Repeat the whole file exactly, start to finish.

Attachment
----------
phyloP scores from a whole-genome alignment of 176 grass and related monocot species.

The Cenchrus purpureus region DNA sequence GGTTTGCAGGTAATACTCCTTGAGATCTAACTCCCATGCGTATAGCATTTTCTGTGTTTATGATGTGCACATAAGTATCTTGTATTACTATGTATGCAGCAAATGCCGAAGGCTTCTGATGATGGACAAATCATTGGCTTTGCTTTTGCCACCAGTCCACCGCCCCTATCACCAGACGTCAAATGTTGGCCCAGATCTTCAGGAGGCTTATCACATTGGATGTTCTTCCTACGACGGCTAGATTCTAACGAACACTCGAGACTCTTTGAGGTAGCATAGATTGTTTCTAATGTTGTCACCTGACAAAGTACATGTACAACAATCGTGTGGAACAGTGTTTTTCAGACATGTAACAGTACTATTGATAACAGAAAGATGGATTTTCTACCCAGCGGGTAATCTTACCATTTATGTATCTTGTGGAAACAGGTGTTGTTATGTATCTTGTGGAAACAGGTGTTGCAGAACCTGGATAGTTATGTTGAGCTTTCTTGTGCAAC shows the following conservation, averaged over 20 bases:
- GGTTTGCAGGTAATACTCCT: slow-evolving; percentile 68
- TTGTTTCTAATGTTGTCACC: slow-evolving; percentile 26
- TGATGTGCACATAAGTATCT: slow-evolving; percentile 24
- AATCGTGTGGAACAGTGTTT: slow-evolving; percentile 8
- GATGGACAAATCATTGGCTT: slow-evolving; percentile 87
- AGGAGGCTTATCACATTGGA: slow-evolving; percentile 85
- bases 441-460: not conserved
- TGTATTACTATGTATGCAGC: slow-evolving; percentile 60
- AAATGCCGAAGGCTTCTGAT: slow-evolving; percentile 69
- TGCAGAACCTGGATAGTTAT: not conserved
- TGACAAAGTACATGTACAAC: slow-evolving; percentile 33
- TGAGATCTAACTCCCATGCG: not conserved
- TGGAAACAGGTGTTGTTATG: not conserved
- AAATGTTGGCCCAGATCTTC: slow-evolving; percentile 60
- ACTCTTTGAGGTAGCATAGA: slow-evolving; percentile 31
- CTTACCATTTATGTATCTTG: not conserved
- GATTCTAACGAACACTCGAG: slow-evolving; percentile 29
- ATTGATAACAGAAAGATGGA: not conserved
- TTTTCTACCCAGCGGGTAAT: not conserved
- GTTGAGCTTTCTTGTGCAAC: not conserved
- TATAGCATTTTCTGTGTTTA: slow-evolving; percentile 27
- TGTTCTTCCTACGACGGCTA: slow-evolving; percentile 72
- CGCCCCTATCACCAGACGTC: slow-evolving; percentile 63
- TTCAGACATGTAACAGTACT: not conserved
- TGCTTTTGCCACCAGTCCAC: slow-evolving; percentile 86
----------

phyloP scores from a whole-genome alignment of 176 grass and related monocot species.

The Cenchrus purpureus region DNA sequence GGTTTGCAGGTAATACTCCTTGAGATCTAACTCCCATGCGTATAGCATTTTCTGTGTTTATGATGTGCACATAAGTATCTTGTATTACTATGTATGCAGCAAATGCCGAAGGCTTCTGATGATGGACAAATCATTGGCTTTGCTTTTGCCACCAGTCCACCGCCCCTATCACCAGACGTCAAATGTTGGCCCAGATCTTCAGGAGGCTTATCACATTGGATGTTCTTCCTACGACGGCTAGATTCTAACGAACACTCGAGACTCTTTGAGGTAGCATAGATTGTTTCTAATGTTGTCACCTGACAAAGTACATGTACAACAATCGTGTGGAACAGTGTTTTTCAGACATGTAACAGTACTATTGATAACAGAAAGATGGATTTTCTACCCAGCGGGTAATCTTACCATTTATGTATCTTGTGGAAACAGGTGTTGTTATGTATCTTGTGGAAACAGGTGTTGCAGAACCTGGATAGTTATGTTGAGCTTTCTTGTGCAAC shows the following conservation, averaged over 20 bases:
- GGTTTGCAGGTAATACTCCT: slow-evolving; percentile 68
- TTGTTTCTAATGTTGTCACC: slow-evolving; percentile 26
- TGATGTGCACATAAGTATCT: slow-evolving; percentile 24
- AATCGTGTGGAACAGTGTTT: slow-evolving; percentile 8
- GATGGACAAATCATTGGCTT: slow-evolving; percentile 87
- AGGAGGCTTATCACATTGGA: slow-evolving; percentile 85
- bases 441-460: not conserved
- TGTATTACTATGTATGCAGC: slow-evolving; percentile 60
- AAATGCCGAAGGCTTCTGAT: slow-evolving; percentile 69
- TGCAGAACCTGGATAGTTAT: not conserved
- TGACAAAGTACATGTACAAC: slow-evolving; percentile 33
- TGAGATCTAACTCCCATGCG: not conserved
- TGGAAACAGGTGTTGTTATG: not conserved
- AAATGTTGGCCCAGATCTTC: slow-evolving; percentile 60
- ACTCTTTGAGGTAGCATAGA: slow-evolving; percentile 31
- CTTACCATTTATGTATCTTG: not conserved
- GATTCTAACGAACACTCGAG: slow-evolving; percentile 29
- ATTGATAACAGAAAGATGGA: not conserved
- TTTTCTACCCAGCGGGTAAT: not conserved
- GTTGAGCTTTCTTGTGCAAC: not conserved
- TATAGCATTTTCTGTGTTTA: slow-evolving; percentile 27
- TGTTCTTCCTACGACGGCTA: slow-evolving; percentile 72
- CGCCCCTATCACCAGACGTC: slow-evolving; percentile 63
- TTCAGACATGTAACAGTACT: not conserved
- TGCTTTTGCCACCAGTCCAC: slow-evolving; percentile 86